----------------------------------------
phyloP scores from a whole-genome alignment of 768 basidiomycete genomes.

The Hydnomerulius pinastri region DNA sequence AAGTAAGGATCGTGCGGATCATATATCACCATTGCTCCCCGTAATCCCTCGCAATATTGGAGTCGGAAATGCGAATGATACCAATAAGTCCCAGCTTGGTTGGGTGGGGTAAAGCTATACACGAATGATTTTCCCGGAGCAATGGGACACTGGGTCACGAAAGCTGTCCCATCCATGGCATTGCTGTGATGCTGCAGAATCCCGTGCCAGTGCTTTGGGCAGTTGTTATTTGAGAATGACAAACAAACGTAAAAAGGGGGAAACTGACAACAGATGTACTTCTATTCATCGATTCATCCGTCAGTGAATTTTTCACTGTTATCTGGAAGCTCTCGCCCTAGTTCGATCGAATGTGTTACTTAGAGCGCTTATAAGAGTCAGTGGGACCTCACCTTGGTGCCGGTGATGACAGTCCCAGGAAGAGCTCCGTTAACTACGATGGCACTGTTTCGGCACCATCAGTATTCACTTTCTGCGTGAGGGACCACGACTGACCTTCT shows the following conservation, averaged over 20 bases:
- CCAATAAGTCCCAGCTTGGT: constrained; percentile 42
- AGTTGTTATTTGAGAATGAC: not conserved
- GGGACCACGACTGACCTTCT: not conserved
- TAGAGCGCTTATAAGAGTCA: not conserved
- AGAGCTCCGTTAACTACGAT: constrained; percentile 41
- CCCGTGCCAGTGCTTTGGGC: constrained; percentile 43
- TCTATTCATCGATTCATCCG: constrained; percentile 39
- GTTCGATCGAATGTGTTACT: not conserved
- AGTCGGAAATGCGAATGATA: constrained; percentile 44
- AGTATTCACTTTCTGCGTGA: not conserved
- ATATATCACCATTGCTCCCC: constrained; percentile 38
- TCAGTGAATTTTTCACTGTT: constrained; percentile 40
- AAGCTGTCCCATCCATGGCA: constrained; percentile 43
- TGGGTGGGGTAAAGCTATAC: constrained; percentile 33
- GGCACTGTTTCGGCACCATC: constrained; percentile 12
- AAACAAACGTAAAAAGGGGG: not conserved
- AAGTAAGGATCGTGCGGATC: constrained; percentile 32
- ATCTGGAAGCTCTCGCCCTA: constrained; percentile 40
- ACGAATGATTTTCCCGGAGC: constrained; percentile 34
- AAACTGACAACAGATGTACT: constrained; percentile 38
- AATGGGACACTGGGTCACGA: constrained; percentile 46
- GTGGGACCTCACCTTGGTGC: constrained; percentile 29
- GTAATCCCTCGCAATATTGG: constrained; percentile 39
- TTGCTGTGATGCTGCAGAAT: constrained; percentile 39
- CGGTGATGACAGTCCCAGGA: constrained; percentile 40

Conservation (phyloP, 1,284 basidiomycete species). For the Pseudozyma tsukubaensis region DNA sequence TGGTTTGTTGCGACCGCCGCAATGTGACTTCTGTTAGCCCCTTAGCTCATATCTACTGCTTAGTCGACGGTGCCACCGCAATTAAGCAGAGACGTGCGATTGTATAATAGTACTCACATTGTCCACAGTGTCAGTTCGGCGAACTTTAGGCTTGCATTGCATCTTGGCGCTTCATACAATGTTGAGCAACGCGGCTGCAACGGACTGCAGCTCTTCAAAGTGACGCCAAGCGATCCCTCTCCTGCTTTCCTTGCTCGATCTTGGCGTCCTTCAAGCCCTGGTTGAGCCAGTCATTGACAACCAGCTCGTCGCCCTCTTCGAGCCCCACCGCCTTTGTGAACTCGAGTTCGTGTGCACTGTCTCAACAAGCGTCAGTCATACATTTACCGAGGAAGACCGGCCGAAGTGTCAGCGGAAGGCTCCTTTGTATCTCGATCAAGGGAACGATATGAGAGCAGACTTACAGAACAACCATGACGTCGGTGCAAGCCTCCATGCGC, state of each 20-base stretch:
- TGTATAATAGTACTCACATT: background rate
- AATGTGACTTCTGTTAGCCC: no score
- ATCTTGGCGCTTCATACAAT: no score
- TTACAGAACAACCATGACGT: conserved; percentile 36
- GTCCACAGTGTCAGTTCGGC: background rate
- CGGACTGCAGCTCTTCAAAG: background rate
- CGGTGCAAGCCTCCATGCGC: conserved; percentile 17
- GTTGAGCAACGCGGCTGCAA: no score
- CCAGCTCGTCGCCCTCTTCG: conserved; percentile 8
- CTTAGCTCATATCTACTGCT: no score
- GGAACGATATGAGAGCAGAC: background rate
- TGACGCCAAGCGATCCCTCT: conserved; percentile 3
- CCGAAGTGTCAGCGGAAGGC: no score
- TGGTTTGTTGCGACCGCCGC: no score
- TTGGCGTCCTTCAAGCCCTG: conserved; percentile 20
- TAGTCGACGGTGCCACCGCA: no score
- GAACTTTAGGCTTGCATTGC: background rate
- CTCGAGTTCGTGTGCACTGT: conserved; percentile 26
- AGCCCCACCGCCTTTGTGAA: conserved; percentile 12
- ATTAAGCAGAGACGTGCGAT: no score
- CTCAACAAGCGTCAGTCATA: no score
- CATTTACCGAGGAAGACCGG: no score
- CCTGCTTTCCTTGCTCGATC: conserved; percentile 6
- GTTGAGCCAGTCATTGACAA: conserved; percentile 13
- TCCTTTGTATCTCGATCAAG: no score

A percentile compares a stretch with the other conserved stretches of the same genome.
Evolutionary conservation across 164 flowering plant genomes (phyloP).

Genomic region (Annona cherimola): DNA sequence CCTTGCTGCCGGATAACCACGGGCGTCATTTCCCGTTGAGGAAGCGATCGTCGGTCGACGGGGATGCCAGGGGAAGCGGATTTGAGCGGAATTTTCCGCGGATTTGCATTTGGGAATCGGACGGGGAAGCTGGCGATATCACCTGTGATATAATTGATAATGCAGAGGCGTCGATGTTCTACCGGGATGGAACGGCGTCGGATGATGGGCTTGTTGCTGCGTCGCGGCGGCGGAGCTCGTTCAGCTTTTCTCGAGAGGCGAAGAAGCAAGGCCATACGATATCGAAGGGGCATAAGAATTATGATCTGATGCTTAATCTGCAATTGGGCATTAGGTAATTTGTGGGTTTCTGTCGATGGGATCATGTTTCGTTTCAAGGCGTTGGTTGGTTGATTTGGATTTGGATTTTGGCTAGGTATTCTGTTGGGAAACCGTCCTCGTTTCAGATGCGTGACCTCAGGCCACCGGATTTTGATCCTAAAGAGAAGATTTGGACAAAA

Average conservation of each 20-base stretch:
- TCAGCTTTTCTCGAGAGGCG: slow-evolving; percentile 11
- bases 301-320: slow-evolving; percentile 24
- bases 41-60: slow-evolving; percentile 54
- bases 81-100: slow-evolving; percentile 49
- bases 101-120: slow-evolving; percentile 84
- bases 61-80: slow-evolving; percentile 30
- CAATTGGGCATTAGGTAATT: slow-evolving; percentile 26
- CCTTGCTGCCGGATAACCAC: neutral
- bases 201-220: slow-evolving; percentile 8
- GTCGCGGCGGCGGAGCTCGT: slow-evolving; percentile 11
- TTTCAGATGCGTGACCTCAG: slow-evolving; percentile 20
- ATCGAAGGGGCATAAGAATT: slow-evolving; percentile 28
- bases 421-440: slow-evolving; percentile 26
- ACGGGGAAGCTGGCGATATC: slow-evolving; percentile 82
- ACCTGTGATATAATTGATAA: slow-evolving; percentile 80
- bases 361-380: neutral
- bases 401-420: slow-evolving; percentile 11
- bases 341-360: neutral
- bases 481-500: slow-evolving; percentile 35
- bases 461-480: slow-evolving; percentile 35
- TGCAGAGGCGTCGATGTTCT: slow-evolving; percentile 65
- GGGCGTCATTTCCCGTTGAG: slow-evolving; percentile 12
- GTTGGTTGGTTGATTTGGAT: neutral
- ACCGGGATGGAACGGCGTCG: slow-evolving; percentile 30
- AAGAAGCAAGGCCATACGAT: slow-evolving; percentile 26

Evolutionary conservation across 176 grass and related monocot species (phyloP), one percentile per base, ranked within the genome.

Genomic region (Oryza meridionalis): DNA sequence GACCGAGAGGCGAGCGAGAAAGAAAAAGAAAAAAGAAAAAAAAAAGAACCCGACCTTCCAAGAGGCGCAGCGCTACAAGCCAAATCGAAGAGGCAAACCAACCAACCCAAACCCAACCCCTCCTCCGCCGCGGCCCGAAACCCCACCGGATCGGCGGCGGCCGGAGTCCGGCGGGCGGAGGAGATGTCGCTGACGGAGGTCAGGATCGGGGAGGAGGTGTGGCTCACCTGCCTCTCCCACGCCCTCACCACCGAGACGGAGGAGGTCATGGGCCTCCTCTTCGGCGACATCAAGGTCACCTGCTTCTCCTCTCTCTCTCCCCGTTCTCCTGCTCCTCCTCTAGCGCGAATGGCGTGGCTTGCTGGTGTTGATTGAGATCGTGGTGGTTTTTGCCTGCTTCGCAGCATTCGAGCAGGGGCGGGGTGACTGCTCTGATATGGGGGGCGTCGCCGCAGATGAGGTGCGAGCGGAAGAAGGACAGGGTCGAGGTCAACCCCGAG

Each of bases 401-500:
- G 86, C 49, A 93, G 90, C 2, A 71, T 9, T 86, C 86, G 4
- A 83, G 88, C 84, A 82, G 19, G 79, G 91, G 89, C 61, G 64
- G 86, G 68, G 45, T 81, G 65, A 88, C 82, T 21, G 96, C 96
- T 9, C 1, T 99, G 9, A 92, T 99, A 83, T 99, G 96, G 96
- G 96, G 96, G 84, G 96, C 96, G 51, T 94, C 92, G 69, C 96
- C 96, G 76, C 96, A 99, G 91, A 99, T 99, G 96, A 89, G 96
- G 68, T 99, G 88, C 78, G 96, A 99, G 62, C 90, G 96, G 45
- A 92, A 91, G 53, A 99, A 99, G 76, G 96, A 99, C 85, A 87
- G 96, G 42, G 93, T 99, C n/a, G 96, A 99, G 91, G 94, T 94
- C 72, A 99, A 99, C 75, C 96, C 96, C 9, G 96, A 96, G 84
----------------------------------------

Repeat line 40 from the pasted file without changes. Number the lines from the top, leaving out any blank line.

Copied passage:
- TGACGCCAAGCGATCCCTCT: conserved; percentile 3